Although he was studying abroad in Egypt less than three weeks prior to the commencing of chaos, Adam Morsy is just as surprised as everyone else about what has emerged in the streets of Cairo.
During the previous fall semester, the junior international studies major with a concentration in the Middle East, was overseas from the middle of August until Jan. 8, yet saw no indications of what happened next.
“I can honestly say that what we are seeing occur now in Egypt could not have been predicted at all even a week after I left,” Morsy said in an e-mail. “Everything was normal. People still had grievances with the government, the same grievances that hadn’t been dealt with in 50 years. Corruption, fraud, injustice.”
While abroad, he witnessed some of this “corruption” after seeing “what appeared to be clear voter fraud” during the parliamentary elections.
“The polling stations were often surrounded by ‘security officials’ who were actually there to intimidate people to vote for a certain candidate or even not vote at all … It was a big mess that angered many Egyptians,” he said.
Morsy also saw the Egyptian people’s dissatisfaction with the country’s state during a workers strike at the American University in Cairo, where he studied.
Although unrelated to what is occurring now, he feels this instance illustrates how “Egyptians were beginning to become fed up with how they were living and were deciding to take matters into their own hands.”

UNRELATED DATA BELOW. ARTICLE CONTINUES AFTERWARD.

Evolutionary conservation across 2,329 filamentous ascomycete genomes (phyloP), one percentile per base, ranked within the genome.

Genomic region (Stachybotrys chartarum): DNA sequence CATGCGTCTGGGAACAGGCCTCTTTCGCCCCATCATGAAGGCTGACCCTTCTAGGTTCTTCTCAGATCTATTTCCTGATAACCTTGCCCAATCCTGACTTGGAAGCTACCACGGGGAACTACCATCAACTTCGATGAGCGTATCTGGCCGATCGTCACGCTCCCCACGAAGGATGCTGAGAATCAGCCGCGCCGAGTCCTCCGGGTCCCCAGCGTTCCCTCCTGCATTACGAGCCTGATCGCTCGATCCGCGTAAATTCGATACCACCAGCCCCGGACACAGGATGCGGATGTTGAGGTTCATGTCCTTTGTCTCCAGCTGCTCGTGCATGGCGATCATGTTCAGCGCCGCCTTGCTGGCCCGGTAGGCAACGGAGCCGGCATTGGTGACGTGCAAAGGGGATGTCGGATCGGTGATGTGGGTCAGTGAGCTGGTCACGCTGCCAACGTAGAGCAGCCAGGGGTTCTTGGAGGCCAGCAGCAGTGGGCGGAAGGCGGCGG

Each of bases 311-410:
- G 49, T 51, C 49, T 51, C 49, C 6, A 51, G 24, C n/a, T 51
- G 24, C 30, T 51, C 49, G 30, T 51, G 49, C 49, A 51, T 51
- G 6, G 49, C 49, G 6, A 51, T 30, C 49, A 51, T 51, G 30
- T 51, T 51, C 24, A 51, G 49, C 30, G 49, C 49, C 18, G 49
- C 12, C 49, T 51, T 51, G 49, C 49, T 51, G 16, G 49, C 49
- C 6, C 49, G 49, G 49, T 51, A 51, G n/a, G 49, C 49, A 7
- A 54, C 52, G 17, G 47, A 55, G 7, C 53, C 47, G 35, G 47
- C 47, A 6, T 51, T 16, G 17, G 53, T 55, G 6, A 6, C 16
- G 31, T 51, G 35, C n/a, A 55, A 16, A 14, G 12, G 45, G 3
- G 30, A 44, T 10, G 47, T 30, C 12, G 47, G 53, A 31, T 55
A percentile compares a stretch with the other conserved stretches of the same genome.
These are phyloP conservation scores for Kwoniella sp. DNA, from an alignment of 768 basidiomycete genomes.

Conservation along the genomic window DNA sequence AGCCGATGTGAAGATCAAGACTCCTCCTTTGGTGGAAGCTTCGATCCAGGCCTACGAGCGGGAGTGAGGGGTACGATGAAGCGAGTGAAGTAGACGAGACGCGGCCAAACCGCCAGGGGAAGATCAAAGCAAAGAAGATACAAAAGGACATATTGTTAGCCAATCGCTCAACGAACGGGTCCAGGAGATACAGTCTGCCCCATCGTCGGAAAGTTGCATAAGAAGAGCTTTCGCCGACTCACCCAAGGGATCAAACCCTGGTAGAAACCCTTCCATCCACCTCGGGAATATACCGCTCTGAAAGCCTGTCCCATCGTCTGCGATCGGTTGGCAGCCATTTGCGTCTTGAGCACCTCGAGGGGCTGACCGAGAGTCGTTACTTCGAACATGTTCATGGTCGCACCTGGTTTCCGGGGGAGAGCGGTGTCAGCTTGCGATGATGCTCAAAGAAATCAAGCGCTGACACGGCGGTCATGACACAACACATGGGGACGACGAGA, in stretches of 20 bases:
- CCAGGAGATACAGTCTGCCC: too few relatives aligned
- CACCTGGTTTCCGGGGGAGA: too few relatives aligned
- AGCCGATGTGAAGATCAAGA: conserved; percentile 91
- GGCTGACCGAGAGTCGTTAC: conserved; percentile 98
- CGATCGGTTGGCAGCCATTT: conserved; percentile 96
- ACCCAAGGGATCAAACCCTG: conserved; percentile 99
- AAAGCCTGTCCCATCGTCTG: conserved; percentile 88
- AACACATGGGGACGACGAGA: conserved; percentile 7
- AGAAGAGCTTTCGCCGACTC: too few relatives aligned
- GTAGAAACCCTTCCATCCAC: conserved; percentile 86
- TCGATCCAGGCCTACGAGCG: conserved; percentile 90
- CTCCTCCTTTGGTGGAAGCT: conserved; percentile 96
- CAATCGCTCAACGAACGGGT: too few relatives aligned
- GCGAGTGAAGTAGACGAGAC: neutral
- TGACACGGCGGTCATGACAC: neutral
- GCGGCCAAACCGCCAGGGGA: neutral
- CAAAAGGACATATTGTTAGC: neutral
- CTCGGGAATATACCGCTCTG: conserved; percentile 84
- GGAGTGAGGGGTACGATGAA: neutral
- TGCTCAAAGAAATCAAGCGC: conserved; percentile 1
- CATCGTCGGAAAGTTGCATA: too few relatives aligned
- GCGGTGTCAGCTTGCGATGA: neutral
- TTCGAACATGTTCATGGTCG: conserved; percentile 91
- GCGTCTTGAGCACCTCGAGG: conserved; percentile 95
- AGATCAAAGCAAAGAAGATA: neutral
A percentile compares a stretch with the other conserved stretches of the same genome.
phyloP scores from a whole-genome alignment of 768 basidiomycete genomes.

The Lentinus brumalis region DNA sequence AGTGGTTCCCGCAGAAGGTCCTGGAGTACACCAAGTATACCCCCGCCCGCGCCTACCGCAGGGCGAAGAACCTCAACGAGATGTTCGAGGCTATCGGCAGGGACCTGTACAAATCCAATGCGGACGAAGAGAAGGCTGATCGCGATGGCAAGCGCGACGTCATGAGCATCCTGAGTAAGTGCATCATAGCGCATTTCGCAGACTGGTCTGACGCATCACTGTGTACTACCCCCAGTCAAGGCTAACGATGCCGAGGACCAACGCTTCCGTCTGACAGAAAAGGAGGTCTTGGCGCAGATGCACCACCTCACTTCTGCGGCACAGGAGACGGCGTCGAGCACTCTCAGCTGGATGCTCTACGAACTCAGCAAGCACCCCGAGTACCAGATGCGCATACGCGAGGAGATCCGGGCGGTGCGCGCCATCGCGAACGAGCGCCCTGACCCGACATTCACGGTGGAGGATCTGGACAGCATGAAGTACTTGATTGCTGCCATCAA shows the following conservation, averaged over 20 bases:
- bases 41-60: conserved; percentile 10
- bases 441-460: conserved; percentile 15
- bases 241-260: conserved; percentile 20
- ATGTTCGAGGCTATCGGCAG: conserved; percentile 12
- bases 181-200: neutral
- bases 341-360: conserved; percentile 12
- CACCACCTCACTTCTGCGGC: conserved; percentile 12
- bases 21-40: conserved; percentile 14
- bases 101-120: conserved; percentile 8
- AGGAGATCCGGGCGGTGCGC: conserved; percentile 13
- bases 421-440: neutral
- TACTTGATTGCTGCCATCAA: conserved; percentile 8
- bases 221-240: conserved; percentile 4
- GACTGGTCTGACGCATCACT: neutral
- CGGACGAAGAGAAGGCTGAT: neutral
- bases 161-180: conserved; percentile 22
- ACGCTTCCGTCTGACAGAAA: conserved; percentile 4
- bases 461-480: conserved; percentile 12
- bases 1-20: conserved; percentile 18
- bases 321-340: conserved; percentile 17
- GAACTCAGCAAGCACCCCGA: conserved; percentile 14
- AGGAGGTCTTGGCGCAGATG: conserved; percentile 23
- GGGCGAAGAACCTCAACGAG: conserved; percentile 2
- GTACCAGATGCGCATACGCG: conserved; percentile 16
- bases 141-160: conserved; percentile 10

Morsy believes that Egyptians “deserve democracy.” “Hosni Mubarak needs to realize his time as a dictator is over and step down,” he said. “The world also needs to realize that this is not an Islamic revolution but actually started out as a youth uprising.”
He’s been back for nearly a month, but would prefer to still be in Egypt.
“I wish I was there when it all began,” he said. “Not only do I study these things, but it’s also my life being affected. I’m half Egyptian and have very close ties with Egypt.”
“I wish I could have been a part of that,” he continued. “I wouldn’t have been throwing stones. I’d have been the big guy everyone called on to carry the wounded to get treated.”
Morsy finds the dynamics and solidarity of the people in Egypt inspiring.
“When I hear of the camaraderie that is being built in Egypt right now, with entire neighborhoods coming together to protect themselves and help their communities, I literally tear up,” he said. “I want to be a part of that. But I guess I am contributing here in the states, letting people know what’s actually going on there.”